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Re: [Amps] Cheap network analyser on eBay

To: "" <>
Subject: Re: [Amps] Cheap network analyser on eBay
From: David Kirkby <>
Date: Sat, 25 Jun 2005 17:23:21 +0100
List-post: <>
Karl-Arne Markstro"m wrote:
> This early 1970's "network analyser" is only a small part of a measuring 
> system.
> The unit offered is the transmission test part, and was intended for 
> measuring the transmission properties
> of components in baseband and FDM telephony multiplex systems (which explains 
> its frequency range 50 Hz - 13 MHz).
> To make up a full network analysis system this piece of equipment needs to be 
> complemented with:
> - Signal source, preferably synthesized with GPIB interface
>   (i.a. HP3330 or HP3325, the HP3320 can be pressed into service)
> - Reflection test set (return loss bridge)
> - Power splitter and switching arrangement to alternately read transmission 
> and reflection
> - Software to read the instrument output data and present it in a rectangular 
> or polar (preferred) display system
> In my humble opinion this would be a very considerable amount of equipment 
> and work to make up a network
> analyser that stops just "south of" twenty meters.
> 73/
> Karl-Arne

It's clearly going to be some work to do a full S-parameter 
characterisation, but for simple things like analysing antennas, I think 
all you would need is a couple of directional couplers and of course 
some form of sig gen - or even your amateur transmitter, with a lot of 

But whether you write down the numbers, or have the lot under full 
computer control, is up to you of course.

GPIB programming is normally trivial if all you want to do is collect 
the data into a file. You could probably set the amplitude and frequency 
of a sig gen in under 25 lines of C code. Assuming that network analyser 
gives out ASCII, and is not limited to a binary mode that takes more 
work to decipher, reading data from that would add another 20 lines I 
expect. There would be no point in writing software to plot them - just 
do it using your favorite package.

Here's some data I collected the other day from two bits of test kit - a 
time interval counter and a DVM.

A very small thermistor was connected to the DVM to measure resistance, 
which gives temperature. The data looks a bit noisy, since there is no 
averaging and since the thermistor is mounted at the air input of one of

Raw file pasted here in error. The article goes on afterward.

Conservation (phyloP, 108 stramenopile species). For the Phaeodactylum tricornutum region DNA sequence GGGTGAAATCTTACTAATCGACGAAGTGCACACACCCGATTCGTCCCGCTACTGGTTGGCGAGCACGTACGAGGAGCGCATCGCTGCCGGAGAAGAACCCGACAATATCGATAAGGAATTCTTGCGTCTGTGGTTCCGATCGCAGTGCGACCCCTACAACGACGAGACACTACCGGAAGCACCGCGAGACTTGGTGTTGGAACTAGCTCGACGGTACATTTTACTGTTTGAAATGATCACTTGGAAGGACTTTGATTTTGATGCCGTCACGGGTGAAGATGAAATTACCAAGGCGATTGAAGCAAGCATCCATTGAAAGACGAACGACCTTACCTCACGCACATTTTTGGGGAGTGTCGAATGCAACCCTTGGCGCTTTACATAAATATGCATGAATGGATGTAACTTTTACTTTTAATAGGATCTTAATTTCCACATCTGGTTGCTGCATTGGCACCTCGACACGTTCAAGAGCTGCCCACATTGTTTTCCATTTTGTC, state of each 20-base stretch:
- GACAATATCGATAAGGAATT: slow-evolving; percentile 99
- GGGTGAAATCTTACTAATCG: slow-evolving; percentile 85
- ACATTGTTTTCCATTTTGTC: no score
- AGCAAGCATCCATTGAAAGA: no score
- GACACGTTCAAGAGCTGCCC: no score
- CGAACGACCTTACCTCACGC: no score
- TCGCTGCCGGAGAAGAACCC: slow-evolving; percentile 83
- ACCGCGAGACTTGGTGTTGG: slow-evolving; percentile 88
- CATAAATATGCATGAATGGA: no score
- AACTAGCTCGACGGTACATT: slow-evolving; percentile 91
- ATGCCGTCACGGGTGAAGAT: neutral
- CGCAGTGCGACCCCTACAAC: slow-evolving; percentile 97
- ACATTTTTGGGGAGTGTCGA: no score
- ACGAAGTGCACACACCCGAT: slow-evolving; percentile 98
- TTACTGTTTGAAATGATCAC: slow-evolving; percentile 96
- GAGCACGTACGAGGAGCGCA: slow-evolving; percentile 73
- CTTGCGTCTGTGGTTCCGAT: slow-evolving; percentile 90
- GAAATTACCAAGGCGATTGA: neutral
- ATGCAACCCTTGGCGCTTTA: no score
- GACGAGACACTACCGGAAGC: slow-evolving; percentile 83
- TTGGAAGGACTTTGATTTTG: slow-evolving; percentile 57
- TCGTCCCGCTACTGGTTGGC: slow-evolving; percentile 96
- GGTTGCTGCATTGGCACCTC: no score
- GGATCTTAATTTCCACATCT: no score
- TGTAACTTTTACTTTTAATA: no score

the instruments, the time-constant is very short indeed.

The actual code for reading the instruments (I wrote in C using the free 
gcc compiler), putting them on a disk file, converting the text file to 
a jpeg graph (using the free gnuplot program), copying them to a web 
server (using the free openssh scp program to give security without the 
need for passwords), was no more than 4 hours. The hardest part was 
sorting out the relationship between resistance and temperature of the 
thermistor - not made easy as I mis-read the data sheet, and typed in a 
list of the wrong numbers!!

might well be better, but I gather is not simple to build.

Anyway, I thought someone might be interested, so I put it here, 
although the fact I did not bid myself I guess indicants I was not.

Had the frequency range been a lot higher, I would have done, but then I 
doubt it would be under $75.

David Kirkby,

> ----- Original Message ----- 
> From: "David Kirkby" <>
> To: <>
> Sent: Saturday, June 25, 2005 1:44 AM
> Subject: [Amps] Cheap network analyser on eBay
>>There is on eBay at the minute what appears to be a very cheap HP 
>>network analyser, which I guess would double as a cheap power meter too.
>>The "buy it now" is under $75. Cheaper than the amateurish instruments 
>>that give "some idea about the magnitude of the impedance".
>>It's an HP 3570A, which the tucker web site give a bit of info
>>although I think the max frequency is 13MHz, not 500 as stated there. 
>>Hence the frequency range is a bit limited.
>>Here's a bit more info.
>>The unit on eBay has option 004, which is the GPIB interface, so you can 
>>read (and often set) the instrument via a computer.
>>The seller is definitely in what I would call the "doggy" category. 
>>Although he has over 1000 feedbacks, there are a lot of negatives (94.8% 
>>A friend tells me the model number indicates it is likely to be very old.
>>Anyway, here's the link to the eBay site.
>>It's clearly not without its risks, and I don't know much about it, but 
>>on the face of it, the unit would seem quite cheap and useful. But 
>>perhaps someone knows otherwise.
>>You could extend the frequency range with mixers and a couple of sig 
>>gens, but then calibration would be much more difficult.
>>If you do buy it, do your homework. Don't blame me if it needs an XYZ 
>>that is impossible to obtain, or if its dead and the seller will do 
>>nothing about it.
>>David Kirkby,
>>Please check out
>>of if you live in Essex
>>Amps mailing list
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David Kirkby,

Please check out
of if you live in Essex

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